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Seasonal variations (Ritucharya) directly impact the health status of a human being. This is one of the fundamental tenets of Ayurveda approach to treating diseases and maladies afflicting the human body and mind. But, Ayurveda simultaneously is also not constricted by the variations and offers many all season remedies, and healing and rejuvenation solutions.
At AyurVAID Kalmatia we offer wellness and health holiday packages under guidance of expert Vaidyas (Doctors) and care givers throughout the year. However, we also follow the seasonal principals laid in Ayurveda as to which is best time of the year to treat a particular ailment, or the season most suited to undergo a therapy.
The change of seasons and the ensuing disturbances lead to derangement in the bio-elements (Dosha) and psychic elements (gunas), leaving the human being exposed to a Sanchaya (accumulation), the first stage of disease. As the change of the season continues, the human being if he ignores his condition, exposes himself to Prakopa (vitiation). He can bring the doshas back to normalcy with due diligent diet and medical interventions though it is held that Nature too shows mercy as the next change of season helps naturally Shaman (pacification) of the condition.
The atmospheric fluctuations caused by the changing seasons create a disturbance in the equilibrium of the mahabhutas, the five elements- Akash (Ether/Space), Vayu (Air), Agni (Fire), Jala (Water) and Prithvi (earth). This in turn impact and imbalance the physiological constitution (Prakruthi) of a human being represented by the three Doshas (Bioelements)– Vata, Pitta and Kapha – and his psychological character represented by the Gunas – Sattva (intelligence, imparts balance), Rajas (energy, causes imbalance) and Tamas (substance, creates inertia).
Expert physicians at AyurVAID Kalmatia have evolved seasonal treatment modules for different physiological and psychological conditions for the most effective results and outcomes. Given below is a representative set of all season programs.
Current Season – Hemant Ritu (Early Winter)
This is the season to eat, and eat heavy, for your digestive power is on the increase.In this season, when the cold wind (vayu) touches the skin, it causes vaso – meaning the temperature present inside the body is not passed out of the body. Due to this, jatharagini or the digestive fire inside the body increases, leading to a natural increase in your digestive power. This enables digestion of large quantities of food, and also foods, which are heavy (guru aahara). You tend to be hungrier most of the time!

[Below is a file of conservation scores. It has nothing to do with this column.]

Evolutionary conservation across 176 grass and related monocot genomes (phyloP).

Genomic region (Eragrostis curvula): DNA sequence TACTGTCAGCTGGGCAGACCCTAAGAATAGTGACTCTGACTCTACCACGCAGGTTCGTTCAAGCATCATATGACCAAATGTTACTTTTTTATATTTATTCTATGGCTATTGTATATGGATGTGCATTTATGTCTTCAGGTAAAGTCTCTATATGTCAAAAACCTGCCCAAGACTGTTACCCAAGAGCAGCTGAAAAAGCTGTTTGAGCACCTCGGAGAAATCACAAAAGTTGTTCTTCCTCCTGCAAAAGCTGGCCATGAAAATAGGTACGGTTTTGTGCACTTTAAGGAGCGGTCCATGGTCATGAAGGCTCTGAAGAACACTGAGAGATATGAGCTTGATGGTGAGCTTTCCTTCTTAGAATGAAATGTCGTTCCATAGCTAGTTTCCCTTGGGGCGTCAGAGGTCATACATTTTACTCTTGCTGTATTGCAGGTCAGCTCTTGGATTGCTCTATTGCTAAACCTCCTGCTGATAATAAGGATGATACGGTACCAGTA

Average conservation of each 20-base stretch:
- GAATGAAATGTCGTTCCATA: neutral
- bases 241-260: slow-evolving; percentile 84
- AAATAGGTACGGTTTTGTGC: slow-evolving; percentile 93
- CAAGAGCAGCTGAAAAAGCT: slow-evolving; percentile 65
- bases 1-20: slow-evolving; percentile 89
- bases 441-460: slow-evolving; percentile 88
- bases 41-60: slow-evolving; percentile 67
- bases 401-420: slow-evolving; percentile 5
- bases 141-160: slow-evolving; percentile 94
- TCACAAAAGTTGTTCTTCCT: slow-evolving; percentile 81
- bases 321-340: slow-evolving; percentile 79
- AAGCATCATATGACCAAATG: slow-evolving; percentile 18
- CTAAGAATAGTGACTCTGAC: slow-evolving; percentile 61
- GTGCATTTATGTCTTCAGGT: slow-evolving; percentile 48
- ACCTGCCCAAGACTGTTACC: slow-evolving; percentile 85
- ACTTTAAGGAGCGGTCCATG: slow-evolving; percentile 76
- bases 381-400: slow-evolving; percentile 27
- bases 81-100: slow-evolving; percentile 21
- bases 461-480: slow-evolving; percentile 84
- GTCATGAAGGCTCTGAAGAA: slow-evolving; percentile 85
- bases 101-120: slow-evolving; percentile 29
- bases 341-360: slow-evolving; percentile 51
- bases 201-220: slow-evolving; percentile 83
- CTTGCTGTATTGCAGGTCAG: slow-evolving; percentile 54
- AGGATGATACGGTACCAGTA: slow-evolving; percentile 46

The month of Marghashira according to Hindu calendar begins from 30th November, marking the arrival of Hemanta Ritu. Pushya maas is the following month. These two months are considered as Hemanta Ritu, as stated in Ayurveda Samhitas. This ritu according to Ayurveda, is the ritu of highest in strength. The weather outside favours the potency of everything. During Hemantha, bala(innate strength) is pravara- high. Madhura and Snigdha dravayas can be consumed without any guilt, provided your physician has not restricted them, owing to an existing medical condition.
If you don’t satiate jatharagini (which is like fire simmering all the time within you), it will start burning your own shareera dhatus or body tissues. This causes vitiation of vata dosha called vata prakopa and leads to what are popularly grouped as vata rogas or vata-related disorders.
Hemanta Ritu increases vata in Nature, and if there is a lot of it within you as well, there will be complaints like ache and pains of various types, stiffness and dryness of skin.
By following the Dos and Don’ts of this ritu, you can keep the vata dosha under control. Foods to be consumed in Hemanta Ritu are:
1) Madhura (sweet), amla (sour) and lavana (salty) in taste (2) Foods, which are, snighda (unctuous) in nature (3) Lots of preparations from milk butter, ghee etc. (4) Products of sugarcane like sugar, jaggery (5) Flesh of aquatic animals and flesh of animals in areas receiving heavy rainfall (6) Flesh of those animals living in burrows (7) Medicines should be taken with madira, seedhu (products of molasses) and honey which acts as anupana (mediators). (8) Vasa- Muscle fat can be consumed.
Dos and Don’ts:
1) As the nights are longer, person feels hungry early in the morning. So, after attending to ablutions, one should resort to Abhayngam (Oil therapy) with oils that have Vata balancing properties. Oil application should be done especially to scalp and forehead.
2) Warm water should be used for ablutions, thick sheet made of cotton, leather, silk, wool or bark of trees that are light in weight should be used during sleep.
3) Exposure to sunlight and fire should be resorted to, judiciously.
4) Foot wear should be worn always.
5) Avoid consuming Vata Vardhaka (which means foods that increase Vata dosha) like pulses and dry food items
6) Avoid exposure to strong breeze, cold wind
All Season – Therapies & Treatments
Panchakarma ( Detox), Shirabhyangam (Medicated oil therapy for head and face), Thalam (Herbal Paste on Head), Karnama Pooranam (Oil pouring into ears), Nasyam (Nasal instillation of medicated oil), Doomapanam (Medicated Steam Inhalation), Pada Prakashalanam plus Abhyangam (Feet treatment), Bashpaswedam (Steam Therapy) Mukhabhyangam (Facial Muscle Toning), Mukhalepanam (Face Therapy – Herbal Paste), Sarvangam Abhyangam (Medicated oil therapy).
Indicative package duration – 5 to 7 days
For Customized Packages, email us at: firstname.lastname@example.org
Disclaimer: * Outcomes may vary from person to person